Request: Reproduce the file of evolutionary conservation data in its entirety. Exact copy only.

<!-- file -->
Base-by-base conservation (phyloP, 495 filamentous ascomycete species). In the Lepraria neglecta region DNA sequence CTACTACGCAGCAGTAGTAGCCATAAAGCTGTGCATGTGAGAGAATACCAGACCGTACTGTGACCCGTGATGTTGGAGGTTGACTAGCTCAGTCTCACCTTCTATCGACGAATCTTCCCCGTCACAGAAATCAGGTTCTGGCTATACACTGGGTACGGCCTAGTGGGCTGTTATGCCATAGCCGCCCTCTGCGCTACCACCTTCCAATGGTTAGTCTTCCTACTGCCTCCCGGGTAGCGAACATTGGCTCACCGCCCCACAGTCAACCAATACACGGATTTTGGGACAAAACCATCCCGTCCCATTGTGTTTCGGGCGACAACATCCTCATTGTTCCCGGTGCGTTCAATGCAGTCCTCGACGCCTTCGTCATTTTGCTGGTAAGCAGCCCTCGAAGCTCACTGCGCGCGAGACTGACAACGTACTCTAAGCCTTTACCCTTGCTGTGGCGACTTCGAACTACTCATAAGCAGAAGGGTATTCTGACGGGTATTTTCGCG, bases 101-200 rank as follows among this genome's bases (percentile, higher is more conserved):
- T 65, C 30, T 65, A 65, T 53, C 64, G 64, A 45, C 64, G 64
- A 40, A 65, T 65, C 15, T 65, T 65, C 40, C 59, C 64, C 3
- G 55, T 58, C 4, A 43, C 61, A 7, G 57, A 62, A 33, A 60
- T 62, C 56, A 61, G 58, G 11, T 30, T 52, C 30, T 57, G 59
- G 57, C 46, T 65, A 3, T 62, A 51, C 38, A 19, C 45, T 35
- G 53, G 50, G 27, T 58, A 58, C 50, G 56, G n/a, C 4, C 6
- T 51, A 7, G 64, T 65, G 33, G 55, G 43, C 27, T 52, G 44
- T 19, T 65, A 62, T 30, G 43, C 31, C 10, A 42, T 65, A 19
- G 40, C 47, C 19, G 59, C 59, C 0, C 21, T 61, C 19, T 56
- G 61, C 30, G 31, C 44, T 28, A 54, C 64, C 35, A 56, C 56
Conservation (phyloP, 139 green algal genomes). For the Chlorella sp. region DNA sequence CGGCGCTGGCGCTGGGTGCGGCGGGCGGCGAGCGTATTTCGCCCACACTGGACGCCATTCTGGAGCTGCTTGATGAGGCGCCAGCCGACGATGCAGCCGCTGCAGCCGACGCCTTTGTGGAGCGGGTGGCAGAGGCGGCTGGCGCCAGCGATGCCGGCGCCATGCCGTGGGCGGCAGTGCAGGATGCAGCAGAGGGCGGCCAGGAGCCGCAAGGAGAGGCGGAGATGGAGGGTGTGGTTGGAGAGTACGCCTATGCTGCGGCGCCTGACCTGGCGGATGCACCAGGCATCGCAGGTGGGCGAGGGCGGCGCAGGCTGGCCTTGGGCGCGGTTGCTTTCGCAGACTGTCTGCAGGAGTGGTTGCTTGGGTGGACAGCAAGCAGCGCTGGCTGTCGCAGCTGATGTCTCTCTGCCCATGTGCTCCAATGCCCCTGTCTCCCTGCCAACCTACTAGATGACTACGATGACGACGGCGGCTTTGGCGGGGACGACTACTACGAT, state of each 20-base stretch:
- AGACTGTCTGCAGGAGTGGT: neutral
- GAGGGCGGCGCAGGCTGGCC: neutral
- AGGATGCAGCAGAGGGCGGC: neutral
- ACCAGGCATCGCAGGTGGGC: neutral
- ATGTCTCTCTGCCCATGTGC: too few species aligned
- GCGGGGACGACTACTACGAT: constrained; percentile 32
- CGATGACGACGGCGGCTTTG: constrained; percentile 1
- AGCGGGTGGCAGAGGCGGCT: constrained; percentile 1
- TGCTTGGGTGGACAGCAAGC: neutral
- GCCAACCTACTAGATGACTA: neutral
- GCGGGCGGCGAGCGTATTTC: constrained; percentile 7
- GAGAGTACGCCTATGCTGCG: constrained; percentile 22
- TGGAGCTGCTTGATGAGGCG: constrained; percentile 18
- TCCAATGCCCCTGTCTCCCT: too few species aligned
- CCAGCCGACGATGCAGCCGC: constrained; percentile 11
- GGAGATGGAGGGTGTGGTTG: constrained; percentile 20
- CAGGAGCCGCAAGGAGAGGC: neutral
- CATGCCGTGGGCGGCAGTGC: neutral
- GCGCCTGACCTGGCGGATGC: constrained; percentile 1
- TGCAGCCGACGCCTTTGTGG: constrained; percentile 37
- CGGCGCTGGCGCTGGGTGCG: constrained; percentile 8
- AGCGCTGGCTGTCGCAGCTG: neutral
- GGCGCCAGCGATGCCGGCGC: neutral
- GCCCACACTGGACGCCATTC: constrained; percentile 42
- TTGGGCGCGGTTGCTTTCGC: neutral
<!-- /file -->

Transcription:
Base-by-base conservation (phyloP, 495 filamentous ascomycete species). In the Lepraria neglecta region DNA sequence CTACTACGCAGCAGTAGTAGCCATAAAGCTGTGCATGTGAGAGAATACCAGACCGTACTGTGACCCGTGATGTTGGAGGTTGACTAGCTCAGTCTCACCTTCTATCGACGAATCTTCCCCGTCACAGAAATCAGGTTCTGGCTATACACTGGGTACGGCCTAGTGGGCTGTTATGCCATAGCCGCCCTCTGCGCTACCACCTTCCAATGGTTAGTCTTCCTACTGCCTCCCGGGTAGCGAACATTGGCTCACCGCCCCACAGTCAACCAATACACGGATTTTGGGACAAAACCATCCCGTCCCATTGTGTTTCGGGCGACAACATCCTCATTGTTCCCGGTGCGTTCAATGCAGTCCTCGACGCCTTCGTCATTTTGCTGGTAAGCAGCCCTCGAAGCTCACTGCGCGCGAGACTGACAACGTACTCTAAGCCTTTACCCTTGCTGTGGCGACTTCGAACTACTCATAAGCAGAAGGGTATTCTGACGGGTATTTTCGCG, bases 101-200 rank as follows among this genome's bases (percentile, higher is more conserved):
- T 65, C 30, T 65, A 65, T 53, C 64, G 64, A 45, C 64, G 64
- A 40, A 65, T 65, C 15, T 65, T 65, C 40, C 59, C 64, C 3
- G 55, T 58, C 4, A 43, C 61, A 7, G 57, A 62, A 33, A 60
- T 62, C 56, A 61, G 58, G 11, T 30, T 52, C 30, T 57, G 59
- G 57, C 46, T 65, A 3, T 62, A 51, C 38, A 19, C 45, T 35
- G 53, G 50, G 27, T 58, A 58, C 50, G 56, G n/a, C 4, C 6
- T 51, A 7, G 64, T 65, G 33, G 55, G 43, C 27, T 52, G 44
- T 19, T 65, A 62, T 30, G 43, C 31, C 10, A 42, T 65, A 19
- G 40, C 47, C 19, G 59, C 59, C 0, C 21, T 61, C 19, T 56
- G 61, C 30, G 31, C 44, T 28, A 54, C 64, C 35, A 56, C 56
Conservation (phyloP, 139 green algal genomes). For the Chlorella sp. region DNA sequence CGGCGCTGGCGCTGGGTGCGGCGGGCGGCGAGCGTATTTCGCCCACACTGGACGCCATTCTGGAGCTGCTTGATGAGGCGCCAGCCGACGATGCAGCCGCTGCAGCCGACGCCTTTGTGGAGCGGGTGGCAGAGGCGGCTGGCGCCAGCGATGCCGGCGCCATGCCGTGGGCGGCAGTGCAGGATGCAGCAGAGGGCGGCCAGGAGCCGCAAGGAGAGGCGGAGATGGAGGGTGTGGTTGGAGAGTACGCCTATGCTGCGGCGCCTGACCTGGCGGATGCACCAGGCATCGCAGGTGGGCGAGGGCGGCGCAGGCTGGCCTTGGGCGCGGTTGCTTTCGCAGACTGTCTGCAGGAGTGGTTGCTTGGGTGGACAGCAAGCAGCGCTGGCTGTCGCAGCTGATGTCTCTCTGCCCATGTGCTCCAATGCCCCTGTCTCCCTGCCAACCTACTAGATGACTACGATGACGACGGCGGCTTTGGCGGGGACGACTACTACGAT, state of each 20-base stretch:
- AGACTGTCTGCAGGAGTGGT: neutral
- GAGGGCGGCGCAGGCTGGCC: neutral
- AGGATGCAGCAGAGGGCGGC: neutral
- ACCAGGCATCGCAGGTGGGC: neutral
- ATGTCTCTCTGCCCATGTGC: too few species aligned
- GCGGGGACGACTACTACGAT: constrained; percentile 32
- CGATGACGACGGCGGCTTTG: constrained; percentile 1
- AGCGGGTGGCAGAGGCGGCT: constrained; percentile 1
- TGCTTGGGTGGACAGCAAGC: neutral
- GCCAACCTACTAGATGACTA: neutral
- GCGGGCGGCGAGCGTATTTC: constrained; percentile 7
- GAGAGTACGCCTATGCTGCG: constrained; percentile 22
- TGGAGCTGCTTGATGAGGCG: constrained; percentile 18
- TCCAATGCCCCTGTCTCCCT: too few species aligned
- CCAGCCGACGATGCAGCCGC: constrained; percentile 11
- GGAGATGGAGGGTGTGGTTG: constrained; percentile 20
- CAGGAGCCGCAAGGAGAGGC: neutral
- CATGCCGTGGGCGGCAGTGC: neutral
- GCGCCTGACCTGGCGGATGC: constrained; percentile 1
- TGCAGCCGACGCCTTTGTGG: constrained; percentile 37
- CGGCGCTGGCGCTGGGTGCG: constrained; percentile 8
- AGCGCTGGCTGTCGCAGCTG: neutral
- GGCGCCAGCGATGCCGGCGC: neutral
- GCCCACACTGGACGCCATTC: constrained; percentile 42
- TTGGGCGCGGTTGCTTTCGC: neutral